FOR years it was considered an unfashionable tipple loved by grannies at Christmas.
But after more than a decade of falling sales, sherry has suddenly become fashionable again.
The Spanish wine – the favourite drink of legendary Coronation Street landlady Annie Walker – is enjoying a revival… and it’s not thanks to the older generation.
Trendy youngsters – who popularised craft ales and gin – are increasingly turning to the fortified white wine from Andalucía as the hip drink of choice, according to a leading UK wine seller.
Retailer Majestic said its sales of sherry have soared by 46% in the past year and premium sherries – priced between £10 and £15 – have seen sales rise by 71%.
In 2016, sales of sherry in the UK fell to 10 million bottles last year, less than half the 22m sold in 2005 – but the number of bottles shifted is up by 8% in 2017.
The rising numbers are in spite of Brexit and the falling value of the pound making a bottle of real Spanish sherry more expensive than last year.
“Good sherries are high quality, food-friendly wines that are tapping into the changing preferences of the generation that lit the fuse under craft ales and craft gins,” said Joe Aylmer, sherry buyer at Majestic.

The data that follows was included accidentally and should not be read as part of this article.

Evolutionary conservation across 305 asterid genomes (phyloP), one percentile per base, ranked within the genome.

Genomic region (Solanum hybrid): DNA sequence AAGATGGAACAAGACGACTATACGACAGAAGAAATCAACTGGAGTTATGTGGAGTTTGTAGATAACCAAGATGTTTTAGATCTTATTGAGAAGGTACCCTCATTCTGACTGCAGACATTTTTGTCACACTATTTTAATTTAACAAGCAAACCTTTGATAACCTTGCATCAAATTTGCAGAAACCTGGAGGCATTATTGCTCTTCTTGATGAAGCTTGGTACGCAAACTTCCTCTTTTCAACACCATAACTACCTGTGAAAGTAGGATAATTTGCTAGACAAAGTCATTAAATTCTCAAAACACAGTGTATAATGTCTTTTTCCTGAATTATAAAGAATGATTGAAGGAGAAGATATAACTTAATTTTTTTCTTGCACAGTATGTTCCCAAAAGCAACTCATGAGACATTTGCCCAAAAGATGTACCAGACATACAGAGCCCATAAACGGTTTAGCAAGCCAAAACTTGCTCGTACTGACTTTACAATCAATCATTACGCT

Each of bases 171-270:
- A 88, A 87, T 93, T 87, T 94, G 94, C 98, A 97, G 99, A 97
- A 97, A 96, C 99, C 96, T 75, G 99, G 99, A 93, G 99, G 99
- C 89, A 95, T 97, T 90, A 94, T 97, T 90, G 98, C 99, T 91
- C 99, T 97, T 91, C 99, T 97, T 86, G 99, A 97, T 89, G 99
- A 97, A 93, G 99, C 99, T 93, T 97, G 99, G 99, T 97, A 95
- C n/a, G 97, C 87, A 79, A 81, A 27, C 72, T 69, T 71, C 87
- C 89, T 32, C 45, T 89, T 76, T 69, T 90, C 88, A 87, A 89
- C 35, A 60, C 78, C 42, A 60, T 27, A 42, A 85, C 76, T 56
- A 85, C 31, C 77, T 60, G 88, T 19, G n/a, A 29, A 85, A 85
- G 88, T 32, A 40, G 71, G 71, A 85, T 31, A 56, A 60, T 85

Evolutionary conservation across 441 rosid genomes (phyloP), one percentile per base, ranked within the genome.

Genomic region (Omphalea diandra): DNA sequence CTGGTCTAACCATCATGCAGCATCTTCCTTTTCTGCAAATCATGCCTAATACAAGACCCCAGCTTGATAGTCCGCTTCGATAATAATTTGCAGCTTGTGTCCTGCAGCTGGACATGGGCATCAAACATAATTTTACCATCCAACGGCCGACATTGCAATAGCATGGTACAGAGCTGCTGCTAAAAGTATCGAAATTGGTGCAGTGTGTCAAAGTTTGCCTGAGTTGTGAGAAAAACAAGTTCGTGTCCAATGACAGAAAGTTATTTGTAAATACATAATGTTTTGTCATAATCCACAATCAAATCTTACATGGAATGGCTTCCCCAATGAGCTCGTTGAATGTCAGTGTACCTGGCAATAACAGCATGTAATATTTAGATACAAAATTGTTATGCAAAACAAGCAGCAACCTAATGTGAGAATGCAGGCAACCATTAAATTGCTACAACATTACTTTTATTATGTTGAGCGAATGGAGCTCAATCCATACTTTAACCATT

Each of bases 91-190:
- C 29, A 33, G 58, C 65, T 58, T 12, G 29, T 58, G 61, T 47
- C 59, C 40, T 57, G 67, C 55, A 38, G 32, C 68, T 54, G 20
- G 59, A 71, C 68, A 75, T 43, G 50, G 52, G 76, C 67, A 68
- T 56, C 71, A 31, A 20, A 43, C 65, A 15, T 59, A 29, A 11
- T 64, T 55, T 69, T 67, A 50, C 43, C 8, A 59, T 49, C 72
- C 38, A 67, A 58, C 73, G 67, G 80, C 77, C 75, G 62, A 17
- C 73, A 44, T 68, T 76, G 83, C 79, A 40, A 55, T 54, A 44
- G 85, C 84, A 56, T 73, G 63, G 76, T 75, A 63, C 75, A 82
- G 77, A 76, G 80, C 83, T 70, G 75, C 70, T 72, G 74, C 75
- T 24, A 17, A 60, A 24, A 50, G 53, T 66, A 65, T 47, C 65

“It’s no longer a social faux pas to opt for sherry in bars. Sherry can be used as an ingredient in cocktails, with tapas or simply served ice-cold on a hot summer day.
“It goes great with tonic as a low alcohol alternative to G&T too. It’s a complete reinvention of the style.”
Sherry bars are springing up in fashionable areas of London and Manchester where premium sherries are served in cocktails.
Anthony Reynolds, wine writer and owner of Marchtown wine restaurant, said it’s no surprise the old-fashioned favourite is making a comeback.
“Sherry is a fine wine and has been considered as such by many serious experts for a long time,” he explained.
“It seems as though the culture is catching up – just as it did with craft beers. I’m a definite fan, whether it’s a dry glass of very dry sherry on a sunny day, or a very dark and almost treacly sweet sherry poured over ice cream.”